10 school leadership “vampires”

What drains an international school leader’s energy and how can one respond to these challenges in a positive manner?

International school leaders, especially heads’ of school and divisional principals, face a number of challenges. The purpose of this piece is not to scare anyone away from international school leadership, but to provide a solution or two for “vampires” that drain our energy.

Here are some common energy sucks (this is not an exhaustive list. Please share other energy drainers). . .

Workload: A head of school may be responsible for up to 300 staff members. She/he may have four schools under her/his purview. A head of school could be compared to an area superintendent. The difference being that the head of school offices on campus, whereas an area superintendent travels from one school to the other, making a head of school more accessible than an area superintendent. Teachers and parents often request meetings with the head of school to address concerns. A head of school could reduce workload by empowering others to solve problems. An “addressing concerns” flowchart could be utilized. See example below. 

how school leaders can address parent concerns flowchart

Multicultural challenges: An international school leader is largely responsible for the academic program. Operational components such as facility and financial management, marketing and admissions, and human resource management may be handled by a local citizen. The head of school will interface regularly with these departments so she/he must develop good cross-cultural competencies. Learning the language of the host country may also pay dividends when building relationships with operational staff members. A leader could also study classics such as “Kiss, bow, or shake hands.”

Constant change: New ideas flow rapidly throughout an international school. This may be due to the fact that teacher and leader retention can be a challenge within the international school community. New staff members often bring new ideas. Here are some strategies to manage constant change: embrace a growth mindset, develop a change management plan, monitor and evaluate progress, and foster resilience and well-being.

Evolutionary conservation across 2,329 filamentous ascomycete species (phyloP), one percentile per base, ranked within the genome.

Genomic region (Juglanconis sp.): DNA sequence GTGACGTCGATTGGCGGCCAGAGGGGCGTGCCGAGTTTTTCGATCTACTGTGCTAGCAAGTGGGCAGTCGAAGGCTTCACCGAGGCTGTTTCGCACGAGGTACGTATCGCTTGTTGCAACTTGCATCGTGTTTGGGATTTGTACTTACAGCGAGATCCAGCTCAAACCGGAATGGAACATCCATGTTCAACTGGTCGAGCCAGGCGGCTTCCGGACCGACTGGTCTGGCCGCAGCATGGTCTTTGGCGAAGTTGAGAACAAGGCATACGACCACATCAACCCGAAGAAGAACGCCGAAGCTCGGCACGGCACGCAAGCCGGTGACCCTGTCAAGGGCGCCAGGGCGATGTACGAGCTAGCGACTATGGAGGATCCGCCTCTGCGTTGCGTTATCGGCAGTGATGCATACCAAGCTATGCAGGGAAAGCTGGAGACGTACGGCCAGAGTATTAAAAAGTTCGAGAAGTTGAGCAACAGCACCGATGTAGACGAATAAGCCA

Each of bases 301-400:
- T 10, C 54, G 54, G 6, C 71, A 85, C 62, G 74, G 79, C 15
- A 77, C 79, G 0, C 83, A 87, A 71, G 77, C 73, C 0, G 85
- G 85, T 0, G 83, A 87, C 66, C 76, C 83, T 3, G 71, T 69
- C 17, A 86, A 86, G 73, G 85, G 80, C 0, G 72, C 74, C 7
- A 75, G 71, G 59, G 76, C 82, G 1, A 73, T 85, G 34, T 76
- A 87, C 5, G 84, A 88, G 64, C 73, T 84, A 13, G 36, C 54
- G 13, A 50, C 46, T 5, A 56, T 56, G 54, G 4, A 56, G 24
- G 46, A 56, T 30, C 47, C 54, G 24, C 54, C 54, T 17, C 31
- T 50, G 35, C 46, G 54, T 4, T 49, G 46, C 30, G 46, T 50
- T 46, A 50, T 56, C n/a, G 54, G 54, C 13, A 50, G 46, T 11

Compliance and regulations: An international school is faced with both host country regulations and international accreditation standards. A head of school must build a team that monitors compliance and stays abreast of regulations. A head of school cannot act as an island when trying to adhere to local and international standards.

Lack of support: An international school may be governed by a school board or by owners; the latter governance model is increasing faster than the former. The leader’s priorities may be different to that of a school owner. Improving a school’s academic program requires financial resources. An owner may constantly question a leaders decisions. A leader can gain support by: understanding their perspective, clearly articulating your vision, building trust by demonstrating expertise and results, seeking input and feedback, managing expectations, engaging in relationship building activities, being responsive and solutions-oriented, and showing alignment with the school’s values.

Lack of work-life balance: A head of school can feel that she/he must to be accessible during evenings and weekends. Crises often arise outside the school day that require swift action. To improve one’s work-life balance, one can: set clear boundaries, empower though delegation, prioritize and focus, practice effective time management, schedule self-care, foster a culture of work-life balance, and utilize technology wisely. 

Decision-making fatigue: Senior leaders are often required to make critical decisions that can have significant consequences. The weight of decision-making, especially when dealing with complex issues, can be mentally exhausting. A head of school must empower others to make decisions and must accept that other leaders may approach problems differently. If a wrong decision is made, the head of school must mentor the other decision-maker in a respectful and kind manner.

Meetings and email overload: School leaders could encourage more standing meetings. These meetings tend to be shorter and more productive. Instead of back-and-forth email communication, a leader can encourage more face-to-face interactions. 

Constant crisis management: Dealing with ongoing crises and emergencies can drain a school leader’s time and energy, leaving little room for proactive planning and strategic initiatives. A head of school must devote time to vision casting and strategic planning. Her/his day can be filled with responding to problems instead of anticipating future issues; it is tempting to be reactive instead of proactive. A leader must carve out time in her/his daily schedule to work on big picture items. Placing strategic planning sessions on one’s calendar is essential; what is calendarized, gets done.

Build a supportive network: Senior leadership can be a lonely place. A leader can develop a network with other international school leaders within their city. This network could meet on a semi-regular basis to compare notes and run ideas by each other. Yes, international schools compete for students, thus giving schools ample motivation to engage in competitive rivalry. However, international schools have much in common and have an opportunity to develop and build the broader international school community together. This mindset will give leaders opportunities to support each other, emotionally and intellectually.

What other things drain an international school leader’s energy?